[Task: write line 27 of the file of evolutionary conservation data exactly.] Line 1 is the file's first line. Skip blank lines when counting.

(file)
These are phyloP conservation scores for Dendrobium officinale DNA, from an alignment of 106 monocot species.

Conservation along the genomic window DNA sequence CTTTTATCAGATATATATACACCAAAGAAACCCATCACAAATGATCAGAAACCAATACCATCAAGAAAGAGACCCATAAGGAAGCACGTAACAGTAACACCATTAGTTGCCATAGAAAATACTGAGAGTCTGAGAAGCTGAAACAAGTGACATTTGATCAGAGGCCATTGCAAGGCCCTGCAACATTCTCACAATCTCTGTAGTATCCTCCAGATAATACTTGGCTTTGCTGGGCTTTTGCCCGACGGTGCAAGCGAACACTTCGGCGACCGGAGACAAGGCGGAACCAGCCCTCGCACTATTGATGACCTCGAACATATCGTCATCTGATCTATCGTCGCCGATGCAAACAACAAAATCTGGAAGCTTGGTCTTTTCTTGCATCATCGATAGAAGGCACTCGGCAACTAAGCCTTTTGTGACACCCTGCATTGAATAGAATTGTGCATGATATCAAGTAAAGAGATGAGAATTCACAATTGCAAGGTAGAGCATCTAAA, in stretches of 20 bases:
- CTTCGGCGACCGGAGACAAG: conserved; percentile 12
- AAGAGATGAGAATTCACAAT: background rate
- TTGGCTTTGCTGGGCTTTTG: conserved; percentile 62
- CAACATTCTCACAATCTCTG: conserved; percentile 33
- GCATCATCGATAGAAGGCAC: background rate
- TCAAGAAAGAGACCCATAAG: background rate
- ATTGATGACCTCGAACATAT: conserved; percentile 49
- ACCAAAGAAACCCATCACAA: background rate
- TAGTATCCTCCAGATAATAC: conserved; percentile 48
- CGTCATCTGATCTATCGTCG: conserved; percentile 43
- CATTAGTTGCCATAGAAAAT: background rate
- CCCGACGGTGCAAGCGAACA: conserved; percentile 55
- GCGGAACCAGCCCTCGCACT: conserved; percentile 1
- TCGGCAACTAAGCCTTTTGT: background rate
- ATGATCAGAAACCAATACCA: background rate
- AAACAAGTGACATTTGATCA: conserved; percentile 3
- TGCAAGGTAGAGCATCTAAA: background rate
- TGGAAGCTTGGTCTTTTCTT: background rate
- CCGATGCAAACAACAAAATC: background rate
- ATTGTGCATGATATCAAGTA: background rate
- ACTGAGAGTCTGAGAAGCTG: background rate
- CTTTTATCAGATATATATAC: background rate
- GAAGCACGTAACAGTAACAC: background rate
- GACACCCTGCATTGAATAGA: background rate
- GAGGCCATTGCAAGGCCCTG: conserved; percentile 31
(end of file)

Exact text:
- GAGGCCATTGCAAGGCCCTG: conserved; percentile 31